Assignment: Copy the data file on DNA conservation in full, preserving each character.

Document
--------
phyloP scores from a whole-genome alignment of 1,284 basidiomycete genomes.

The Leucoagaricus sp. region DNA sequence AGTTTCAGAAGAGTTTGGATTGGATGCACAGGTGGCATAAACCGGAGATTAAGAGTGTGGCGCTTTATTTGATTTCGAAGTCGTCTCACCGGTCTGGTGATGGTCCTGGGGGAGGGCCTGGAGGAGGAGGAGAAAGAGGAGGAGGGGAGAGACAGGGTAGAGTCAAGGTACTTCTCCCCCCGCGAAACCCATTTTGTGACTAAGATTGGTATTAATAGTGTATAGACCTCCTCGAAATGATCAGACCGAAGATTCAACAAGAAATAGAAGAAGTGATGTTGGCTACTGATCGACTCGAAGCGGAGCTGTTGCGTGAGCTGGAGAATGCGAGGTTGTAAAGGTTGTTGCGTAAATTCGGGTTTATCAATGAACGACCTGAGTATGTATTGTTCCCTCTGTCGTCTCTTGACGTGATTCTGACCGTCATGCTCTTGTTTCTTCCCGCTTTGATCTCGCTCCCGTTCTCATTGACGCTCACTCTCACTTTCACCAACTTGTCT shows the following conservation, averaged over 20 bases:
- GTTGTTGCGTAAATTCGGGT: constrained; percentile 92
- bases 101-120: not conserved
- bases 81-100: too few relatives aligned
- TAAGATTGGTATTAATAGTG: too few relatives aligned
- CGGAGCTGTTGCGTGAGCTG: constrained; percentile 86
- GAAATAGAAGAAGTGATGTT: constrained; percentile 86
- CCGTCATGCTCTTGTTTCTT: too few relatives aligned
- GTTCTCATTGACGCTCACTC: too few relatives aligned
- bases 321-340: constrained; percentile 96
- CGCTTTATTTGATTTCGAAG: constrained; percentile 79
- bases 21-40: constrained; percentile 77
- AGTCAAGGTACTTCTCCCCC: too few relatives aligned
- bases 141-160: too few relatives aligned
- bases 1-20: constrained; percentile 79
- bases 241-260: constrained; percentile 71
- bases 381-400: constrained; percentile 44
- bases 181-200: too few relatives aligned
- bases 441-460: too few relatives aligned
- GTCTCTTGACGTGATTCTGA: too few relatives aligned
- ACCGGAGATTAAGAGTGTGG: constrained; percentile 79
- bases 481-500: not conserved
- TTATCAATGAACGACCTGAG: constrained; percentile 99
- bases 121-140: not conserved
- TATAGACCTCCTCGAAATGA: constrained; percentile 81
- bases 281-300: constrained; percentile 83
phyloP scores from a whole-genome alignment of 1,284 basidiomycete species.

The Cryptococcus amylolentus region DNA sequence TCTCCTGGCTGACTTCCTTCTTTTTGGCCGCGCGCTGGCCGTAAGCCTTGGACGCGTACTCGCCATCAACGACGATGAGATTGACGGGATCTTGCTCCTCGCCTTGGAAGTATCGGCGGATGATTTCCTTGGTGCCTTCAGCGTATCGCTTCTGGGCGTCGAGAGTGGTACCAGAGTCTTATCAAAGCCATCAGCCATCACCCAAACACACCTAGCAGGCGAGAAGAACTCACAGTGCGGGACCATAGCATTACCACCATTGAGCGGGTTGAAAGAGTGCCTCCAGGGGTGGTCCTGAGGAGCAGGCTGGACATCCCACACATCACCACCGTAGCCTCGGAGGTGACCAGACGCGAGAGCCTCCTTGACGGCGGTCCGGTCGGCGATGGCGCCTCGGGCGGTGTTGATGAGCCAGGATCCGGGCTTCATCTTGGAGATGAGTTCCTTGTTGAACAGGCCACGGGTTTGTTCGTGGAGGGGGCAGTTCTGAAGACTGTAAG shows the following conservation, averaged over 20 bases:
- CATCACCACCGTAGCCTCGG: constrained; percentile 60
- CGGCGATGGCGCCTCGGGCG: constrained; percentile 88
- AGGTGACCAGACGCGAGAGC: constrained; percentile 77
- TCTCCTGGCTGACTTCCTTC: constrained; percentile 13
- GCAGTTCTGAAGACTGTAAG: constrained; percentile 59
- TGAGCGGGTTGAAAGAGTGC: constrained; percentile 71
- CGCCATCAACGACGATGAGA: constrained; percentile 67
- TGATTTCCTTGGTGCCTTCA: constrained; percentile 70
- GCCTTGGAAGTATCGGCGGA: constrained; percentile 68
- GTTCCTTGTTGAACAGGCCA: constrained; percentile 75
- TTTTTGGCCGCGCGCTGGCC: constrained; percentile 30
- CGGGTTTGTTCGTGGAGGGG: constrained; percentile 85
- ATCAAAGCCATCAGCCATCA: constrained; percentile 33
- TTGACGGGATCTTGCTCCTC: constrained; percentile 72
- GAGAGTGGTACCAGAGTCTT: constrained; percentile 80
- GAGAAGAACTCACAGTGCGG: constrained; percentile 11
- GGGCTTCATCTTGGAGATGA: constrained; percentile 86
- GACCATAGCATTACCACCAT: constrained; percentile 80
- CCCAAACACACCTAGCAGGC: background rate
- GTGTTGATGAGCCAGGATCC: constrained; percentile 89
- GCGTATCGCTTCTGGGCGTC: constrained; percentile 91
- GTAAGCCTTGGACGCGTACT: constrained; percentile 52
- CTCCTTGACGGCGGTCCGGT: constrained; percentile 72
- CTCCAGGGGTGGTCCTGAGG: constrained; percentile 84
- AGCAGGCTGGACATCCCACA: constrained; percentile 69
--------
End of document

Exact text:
phyloP scores from a whole-genome alignment of 1,284 basidiomycete genomes.

The Leucoagaricus sp. region DNA sequence AGTTTCAGAAGAGTTTGGATTGGATGCACAGGTGGCATAAACCGGAGATTAAGAGTGTGGCGCTTTATTTGATTTCGAAGTCGTCTCACCGGTCTGGTGATGGTCCTGGGGGAGGGCCTGGAGGAGGAGGAGAAAGAGGAGGAGGGGAGAGACAGGGTAGAGTCAAGGTACTTCTCCCCCCGCGAAACCCATTTTGTGACTAAGATTGGTATTAATAGTGTATAGACCTCCTCGAAATGATCAGACCGAAGATTCAACAAGAAATAGAAGAAGTGATGTTGGCTACTGATCGACTCGAAGCGGAGCTGTTGCGTGAGCTGGAGAATGCGAGGTTGTAAAGGTTGTTGCGTAAATTCGGGTTTATCAATGAACGACCTGAGTATGTATTGTTCCCTCTGTCGTCTCTTGACGTGATTCTGACCGTCATGCTCTTGTTTCTTCCCGCTTTGATCTCGCTCCCGTTCTCATTGACGCTCACTCTCACTTTCACCAACTTGTCT shows the following conservation, averaged over 20 bases:
- GTTGTTGCGTAAATTCGGGT: constrained; percentile 92
- bases 101-120: not conserved
- bases 81-100: too few relatives aligned
- TAAGATTGGTATTAATAGTG: too few relatives aligned
- CGGAGCTGTTGCGTGAGCTG: constrained; percentile 86
- GAAATAGAAGAAGTGATGTT: constrained; percentile 86
- CCGTCATGCTCTTGTTTCTT: too few relatives aligned
- GTTCTCATTGACGCTCACTC: too few relatives aligned
- bases 321-340: constrained; percentile 96
- CGCTTTATTTGATTTCGAAG: constrained; percentile 79
- bases 21-40: constrained; percentile 77
- AGTCAAGGTACTTCTCCCCC: too few relatives aligned
- bases 141-160: too few relatives aligned
- bases 1-20: constrained; percentile 79
- bases 241-260: constrained; percentile 71
- bases 381-400: constrained; percentile 44
- bases 181-200: too few relatives aligned
- bases 441-460: too few relatives aligned
- GTCTCTTGACGTGATTCTGA: too few relatives aligned
- ACCGGAGATTAAGAGTGTGG: constrained; percentile 79
- bases 481-500: not conserved
- TTATCAATGAACGACCTGAG: constrained; percentile 99
- bases 121-140: not conserved
- TATAGACCTCCTCGAAATGA: constrained; percentile 81
- bases 281-300: constrained; percentile 83
phyloP scores from a whole-genome alignment of 1,284 basidiomycete species.

The Cryptococcus amylolentus region DNA sequence TCTCCTGGCTGACTTCCTTCTTTTTGGCCGCGCGCTGGCCGTAAGCCTTGGACGCGTACTCGCCATCAACGACGATGAGATTGACGGGATCTTGCTCCTCGCCTTGGAAGTATCGGCGGATGATTTCCTTGGTGCCTTCAGCGTATCGCTTCTGGGCGTCGAGAGTGGTACCAGAGTCTTATCAAAGCCATCAGCCATCACCCAAACACACCTAGCAGGCGAGAAGAACTCACAGTGCGGGACCATAGCATTACCACCATTGAGCGGGTTGAAAGAGTGCCTCCAGGGGTGGTCCTGAGGAGCAGGCTGGACATCCCACACATCACCACCGTAGCCTCGGAGGTGACCAGACGCGAGAGCCTCCTTGACGGCGGTCCGGTCGGCGATGGCGCCTCGGGCGGTGTTGATGAGCCAGGATCCGGGCTTCATCTTGGAGATGAGTTCCTTGTTGAACAGGCCACGGGTTTGTTCGTGGAGGGGGCAGTTCTGAAGACTGTAAG shows the following conservation, averaged over 20 bases:
- CATCACCACCGTAGCCTCGG: constrained; percentile 60
- CGGCGATGGCGCCTCGGGCG: constrained; percentile 88
- AGGTGACCAGACGCGAGAGC: constrained; percentile 77
- TCTCCTGGCTGACTTCCTTC: constrained; percentile 13
- GCAGTTCTGAAGACTGTAAG: constrained; percentile 59
- TGAGCGGGTTGAAAGAGTGC: constrained; percentile 71
- CGCCATCAACGACGATGAGA: constrained; percentile 67
- TGATTTCCTTGGTGCCTTCA: constrained; percentile 70
- GCCTTGGAAGTATCGGCGGA: constrained; percentile 68
- GTTCCTTGTTGAACAGGCCA: constrained; percentile 75
- TTTTTGGCCGCGCGCTGGCC: constrained; percentile 30
- CGGGTTTGTTCGTGGAGGGG: constrained; percentile 85
- ATCAAAGCCATCAGCCATCA: constrained; percentile 33
- TTGACGGGATCTTGCTCCTC: constrained; percentile 72
- GAGAGTGGTACCAGAGTCTT: constrained; percentile 80
- GAGAAGAACTCACAGTGCGG: constrained; percentile 11
- GGGCTTCATCTTGGAGATGA: constrained; percentile 86
- GACCATAGCATTACCACCAT: constrained; percentile 80
- CCCAAACACACCTAGCAGGC: background rate
- GTGTTGATGAGCCAGGATCC: constrained; percentile 89
- GCGTATCGCTTCTGGGCGTC: constrained; percentile 91
- GTAAGCCTTGGACGCGTACT: constrained; percentile 52
- CTCCTTGACGGCGGTCCGGT: constrained; percentile 72
- CTCCAGGGGTGGTCCTGAGG: constrained; percentile 84
- AGCAGGCTGGACATCCCACA: constrained; percentile 69